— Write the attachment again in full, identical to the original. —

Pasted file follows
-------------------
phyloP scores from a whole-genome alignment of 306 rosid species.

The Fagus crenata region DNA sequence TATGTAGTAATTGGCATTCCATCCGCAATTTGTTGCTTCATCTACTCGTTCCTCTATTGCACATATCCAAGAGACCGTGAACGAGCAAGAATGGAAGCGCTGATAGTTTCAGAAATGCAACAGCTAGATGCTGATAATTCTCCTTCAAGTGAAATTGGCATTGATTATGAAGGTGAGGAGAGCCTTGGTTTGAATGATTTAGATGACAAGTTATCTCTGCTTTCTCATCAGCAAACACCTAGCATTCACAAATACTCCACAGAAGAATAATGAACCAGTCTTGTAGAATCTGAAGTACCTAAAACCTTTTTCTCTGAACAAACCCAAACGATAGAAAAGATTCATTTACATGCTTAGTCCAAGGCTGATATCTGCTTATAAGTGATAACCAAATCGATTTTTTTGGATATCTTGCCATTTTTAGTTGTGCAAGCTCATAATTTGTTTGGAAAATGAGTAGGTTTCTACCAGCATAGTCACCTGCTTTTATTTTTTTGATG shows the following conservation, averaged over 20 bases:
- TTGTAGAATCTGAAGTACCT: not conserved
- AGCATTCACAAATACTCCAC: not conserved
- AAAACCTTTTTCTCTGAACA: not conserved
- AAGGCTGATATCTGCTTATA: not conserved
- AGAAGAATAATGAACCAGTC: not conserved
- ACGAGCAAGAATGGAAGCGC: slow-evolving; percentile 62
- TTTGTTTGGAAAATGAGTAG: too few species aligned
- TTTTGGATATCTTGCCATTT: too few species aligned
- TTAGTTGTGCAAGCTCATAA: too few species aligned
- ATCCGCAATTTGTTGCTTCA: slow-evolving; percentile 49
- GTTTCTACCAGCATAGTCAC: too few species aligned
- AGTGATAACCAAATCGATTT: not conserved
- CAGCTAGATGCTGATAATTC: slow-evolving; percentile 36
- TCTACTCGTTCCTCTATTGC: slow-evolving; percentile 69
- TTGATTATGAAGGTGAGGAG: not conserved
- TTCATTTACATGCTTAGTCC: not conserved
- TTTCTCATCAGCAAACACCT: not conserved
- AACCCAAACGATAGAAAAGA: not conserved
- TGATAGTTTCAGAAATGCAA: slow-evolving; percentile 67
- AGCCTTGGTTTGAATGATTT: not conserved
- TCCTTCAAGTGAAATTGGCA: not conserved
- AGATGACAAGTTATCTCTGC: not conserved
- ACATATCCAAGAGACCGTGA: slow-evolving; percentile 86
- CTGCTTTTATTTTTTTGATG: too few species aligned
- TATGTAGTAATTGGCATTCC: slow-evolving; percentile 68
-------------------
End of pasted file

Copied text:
phyloP scores from a whole-genome alignment of 306 rosid species.

The Fagus crenata region DNA sequence TATGTAGTAATTGGCATTCCATCCGCAATTTGTTGCTTCATCTACTCGTTCCTCTATTGCACATATCCAAGAGACCGTGAACGAGCAAGAATGGAAGCGCTGATAGTTTCAGAAATGCAACAGCTAGATGCTGATAATTCTCCTTCAAGTGAAATTGGCATTGATTATGAAGGTGAGGAGAGCCTTGGTTTGAATGATTTAGATGACAAGTTATCTCTGCTTTCTCATCAGCAAACACCTAGCATTCACAAATACTCCACAGAAGAATAATGAACCAGTCTTGTAGAATCTGAAGTACCTAAAACCTTTTTCTCTGAACAAACCCAAACGATAGAAAAGATTCATTTACATGCTTAGTCCAAGGCTGATATCTGCTTATAAGTGATAACCAAATCGATTTTTTTGGATATCTTGCCATTTTTAGTTGTGCAAGCTCATAATTTGTTTGGAAAATGAGTAGGTTTCTACCAGCATAGTCACCTGCTTTTATTTTTTTGATG shows the following conservation, averaged over 20 bases:
- TTGTAGAATCTGAAGTACCT: not conserved
- AGCATTCACAAATACTCCAC: not conserved
- AAAACCTTTTTCTCTGAACA: not conserved
- AAGGCTGATATCTGCTTATA: not conserved
- AGAAGAATAATGAACCAGTC: not conserved
- ACGAGCAAGAATGGAAGCGC: slow-evolving; percentile 62
- TTTGTTTGGAAAATGAGTAG: too few species aligned
- TTTTGGATATCTTGCCATTT: too few species aligned
- TTAGTTGTGCAAGCTCATAA: too few species aligned
- ATCCGCAATTTGTTGCTTCA: slow-evolving; percentile 49
- GTTTCTACCAGCATAGTCAC: too few species aligned
- AGTGATAACCAAATCGATTT: not conserved
- CAGCTAGATGCTGATAATTC: slow-evolving; percentile 36
- TCTACTCGTTCCTCTATTGC: slow-evolving; percentile 69
- TTGATTATGAAGGTGAGGAG: not conserved
- TTCATTTACATGCTTAGTCC: not conserved
- TTTCTCATCAGCAAACACCT: not conserved
- AACCCAAACGATAGAAAAGA: not conserved
- TGATAGTTTCAGAAATGCAA: slow-evolving; percentile 67
- AGCCTTGGTTTGAATGATTT: not conserved
- TCCTTCAAGTGAAATTGGCA: not conserved
- AGATGACAAGTTATCTCTGC: not conserved
- ACATATCCAAGAGACCGTGA: slow-evolving; percentile 86
- CTGCTTTTATTTTTTTGATG: too few species aligned
- TATGTAGTAATTGGCATTCC: slow-evolving; percentile 68